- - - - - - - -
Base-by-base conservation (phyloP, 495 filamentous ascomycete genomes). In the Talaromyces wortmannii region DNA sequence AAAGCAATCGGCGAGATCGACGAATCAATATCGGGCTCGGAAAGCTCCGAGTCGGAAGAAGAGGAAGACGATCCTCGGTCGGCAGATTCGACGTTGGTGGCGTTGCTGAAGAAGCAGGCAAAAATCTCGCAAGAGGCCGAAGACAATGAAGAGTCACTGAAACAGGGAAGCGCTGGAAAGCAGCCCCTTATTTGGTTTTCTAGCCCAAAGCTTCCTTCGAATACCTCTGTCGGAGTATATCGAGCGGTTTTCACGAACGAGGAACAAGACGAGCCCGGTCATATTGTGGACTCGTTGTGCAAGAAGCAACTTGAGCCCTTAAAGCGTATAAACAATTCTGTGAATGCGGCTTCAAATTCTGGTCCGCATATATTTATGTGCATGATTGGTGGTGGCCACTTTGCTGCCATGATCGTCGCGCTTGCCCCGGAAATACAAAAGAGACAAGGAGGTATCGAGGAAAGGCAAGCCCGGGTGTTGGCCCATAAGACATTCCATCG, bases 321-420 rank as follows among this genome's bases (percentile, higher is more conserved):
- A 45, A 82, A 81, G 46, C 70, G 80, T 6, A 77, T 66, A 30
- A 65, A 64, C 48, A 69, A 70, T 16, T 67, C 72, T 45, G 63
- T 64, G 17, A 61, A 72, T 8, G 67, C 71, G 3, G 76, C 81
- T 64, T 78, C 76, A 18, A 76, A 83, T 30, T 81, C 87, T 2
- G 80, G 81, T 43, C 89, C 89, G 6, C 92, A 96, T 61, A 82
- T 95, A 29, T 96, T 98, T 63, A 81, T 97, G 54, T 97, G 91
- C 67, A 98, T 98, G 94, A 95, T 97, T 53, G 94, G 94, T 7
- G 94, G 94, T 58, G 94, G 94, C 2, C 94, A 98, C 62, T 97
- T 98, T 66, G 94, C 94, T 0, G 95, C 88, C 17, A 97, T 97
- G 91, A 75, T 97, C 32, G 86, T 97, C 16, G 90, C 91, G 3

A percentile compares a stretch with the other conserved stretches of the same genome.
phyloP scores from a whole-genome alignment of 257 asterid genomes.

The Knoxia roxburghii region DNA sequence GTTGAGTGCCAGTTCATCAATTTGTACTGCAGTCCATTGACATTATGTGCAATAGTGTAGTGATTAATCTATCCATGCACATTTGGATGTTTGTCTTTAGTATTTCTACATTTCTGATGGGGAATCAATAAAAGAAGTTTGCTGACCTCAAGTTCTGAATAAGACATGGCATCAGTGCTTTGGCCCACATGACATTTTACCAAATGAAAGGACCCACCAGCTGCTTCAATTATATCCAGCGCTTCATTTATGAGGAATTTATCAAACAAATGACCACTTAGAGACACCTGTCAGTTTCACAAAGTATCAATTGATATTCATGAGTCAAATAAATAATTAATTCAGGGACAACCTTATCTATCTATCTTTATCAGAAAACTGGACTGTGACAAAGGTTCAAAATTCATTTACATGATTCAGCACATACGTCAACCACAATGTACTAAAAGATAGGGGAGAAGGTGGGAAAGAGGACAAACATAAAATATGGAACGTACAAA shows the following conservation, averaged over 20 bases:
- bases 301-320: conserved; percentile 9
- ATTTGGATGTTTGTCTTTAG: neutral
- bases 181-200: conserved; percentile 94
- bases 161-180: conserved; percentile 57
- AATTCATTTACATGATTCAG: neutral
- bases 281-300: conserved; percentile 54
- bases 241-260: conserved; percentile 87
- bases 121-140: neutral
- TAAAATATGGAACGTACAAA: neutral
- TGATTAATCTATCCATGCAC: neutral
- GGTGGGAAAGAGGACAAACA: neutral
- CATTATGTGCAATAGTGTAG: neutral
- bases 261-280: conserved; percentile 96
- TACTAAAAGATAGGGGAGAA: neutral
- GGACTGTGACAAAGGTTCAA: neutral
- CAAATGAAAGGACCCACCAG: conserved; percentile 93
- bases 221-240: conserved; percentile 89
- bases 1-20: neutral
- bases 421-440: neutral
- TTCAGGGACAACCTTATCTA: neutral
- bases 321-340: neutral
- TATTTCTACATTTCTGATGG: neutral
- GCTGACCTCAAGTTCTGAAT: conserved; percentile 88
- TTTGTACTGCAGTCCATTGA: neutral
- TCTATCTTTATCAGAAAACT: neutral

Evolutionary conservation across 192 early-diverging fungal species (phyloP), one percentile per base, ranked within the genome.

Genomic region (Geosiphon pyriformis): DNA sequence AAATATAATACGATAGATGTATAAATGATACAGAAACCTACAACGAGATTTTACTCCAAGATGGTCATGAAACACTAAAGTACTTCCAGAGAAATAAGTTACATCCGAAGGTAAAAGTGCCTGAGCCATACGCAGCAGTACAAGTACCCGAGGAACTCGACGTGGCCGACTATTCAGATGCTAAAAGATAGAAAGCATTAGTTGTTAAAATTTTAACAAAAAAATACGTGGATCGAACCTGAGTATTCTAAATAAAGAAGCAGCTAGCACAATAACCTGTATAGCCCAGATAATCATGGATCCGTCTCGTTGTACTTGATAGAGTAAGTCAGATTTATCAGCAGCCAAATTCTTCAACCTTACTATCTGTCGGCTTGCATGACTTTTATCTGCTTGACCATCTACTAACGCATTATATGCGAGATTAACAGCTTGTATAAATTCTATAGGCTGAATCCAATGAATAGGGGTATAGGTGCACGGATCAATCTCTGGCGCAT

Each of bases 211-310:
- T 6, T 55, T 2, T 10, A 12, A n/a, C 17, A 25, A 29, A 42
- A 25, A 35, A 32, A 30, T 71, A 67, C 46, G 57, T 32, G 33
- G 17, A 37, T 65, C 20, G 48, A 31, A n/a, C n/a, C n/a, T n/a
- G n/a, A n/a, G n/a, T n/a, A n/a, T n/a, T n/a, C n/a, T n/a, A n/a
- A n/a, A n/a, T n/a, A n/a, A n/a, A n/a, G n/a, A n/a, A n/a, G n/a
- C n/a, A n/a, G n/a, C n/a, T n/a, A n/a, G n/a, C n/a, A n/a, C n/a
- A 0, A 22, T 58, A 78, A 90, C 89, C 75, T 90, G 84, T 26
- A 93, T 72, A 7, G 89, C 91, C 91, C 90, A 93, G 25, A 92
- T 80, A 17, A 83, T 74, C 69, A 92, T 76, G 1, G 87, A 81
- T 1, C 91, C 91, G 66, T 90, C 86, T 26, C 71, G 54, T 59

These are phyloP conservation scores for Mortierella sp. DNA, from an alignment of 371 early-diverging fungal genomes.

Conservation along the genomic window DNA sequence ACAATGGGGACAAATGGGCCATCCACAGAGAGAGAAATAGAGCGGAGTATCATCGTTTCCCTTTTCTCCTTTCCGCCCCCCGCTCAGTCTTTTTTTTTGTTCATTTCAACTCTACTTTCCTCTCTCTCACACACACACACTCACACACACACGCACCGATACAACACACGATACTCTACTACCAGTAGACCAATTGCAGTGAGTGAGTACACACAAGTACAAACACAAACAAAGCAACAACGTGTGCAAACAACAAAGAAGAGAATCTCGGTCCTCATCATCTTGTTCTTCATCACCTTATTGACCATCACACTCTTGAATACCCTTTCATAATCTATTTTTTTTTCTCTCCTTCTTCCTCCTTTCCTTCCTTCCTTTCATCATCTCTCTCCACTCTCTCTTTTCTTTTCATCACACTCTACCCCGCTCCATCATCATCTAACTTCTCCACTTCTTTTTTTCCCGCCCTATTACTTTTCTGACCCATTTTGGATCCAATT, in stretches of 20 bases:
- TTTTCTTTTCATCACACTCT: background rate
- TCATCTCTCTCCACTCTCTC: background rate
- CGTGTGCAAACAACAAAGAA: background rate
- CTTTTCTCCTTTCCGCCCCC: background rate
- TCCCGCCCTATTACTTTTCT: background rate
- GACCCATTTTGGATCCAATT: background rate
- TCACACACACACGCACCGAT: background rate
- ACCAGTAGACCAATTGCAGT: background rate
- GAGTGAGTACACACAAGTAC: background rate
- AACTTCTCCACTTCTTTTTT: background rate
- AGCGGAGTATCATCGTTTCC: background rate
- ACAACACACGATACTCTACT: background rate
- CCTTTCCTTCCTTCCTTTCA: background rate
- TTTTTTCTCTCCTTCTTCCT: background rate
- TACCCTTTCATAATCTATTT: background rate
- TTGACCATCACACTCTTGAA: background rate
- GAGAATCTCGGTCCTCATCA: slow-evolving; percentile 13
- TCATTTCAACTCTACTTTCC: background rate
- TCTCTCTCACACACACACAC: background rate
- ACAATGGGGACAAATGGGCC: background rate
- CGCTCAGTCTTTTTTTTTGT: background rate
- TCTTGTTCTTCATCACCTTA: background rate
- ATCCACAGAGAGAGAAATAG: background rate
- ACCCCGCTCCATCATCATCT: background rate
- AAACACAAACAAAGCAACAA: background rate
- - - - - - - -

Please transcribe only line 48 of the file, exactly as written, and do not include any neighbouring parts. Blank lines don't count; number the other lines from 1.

- C n/a, A n/a, G n/a, C n/a, T n/a, A n/a, G n/a, C n/a, A n/a, C n/a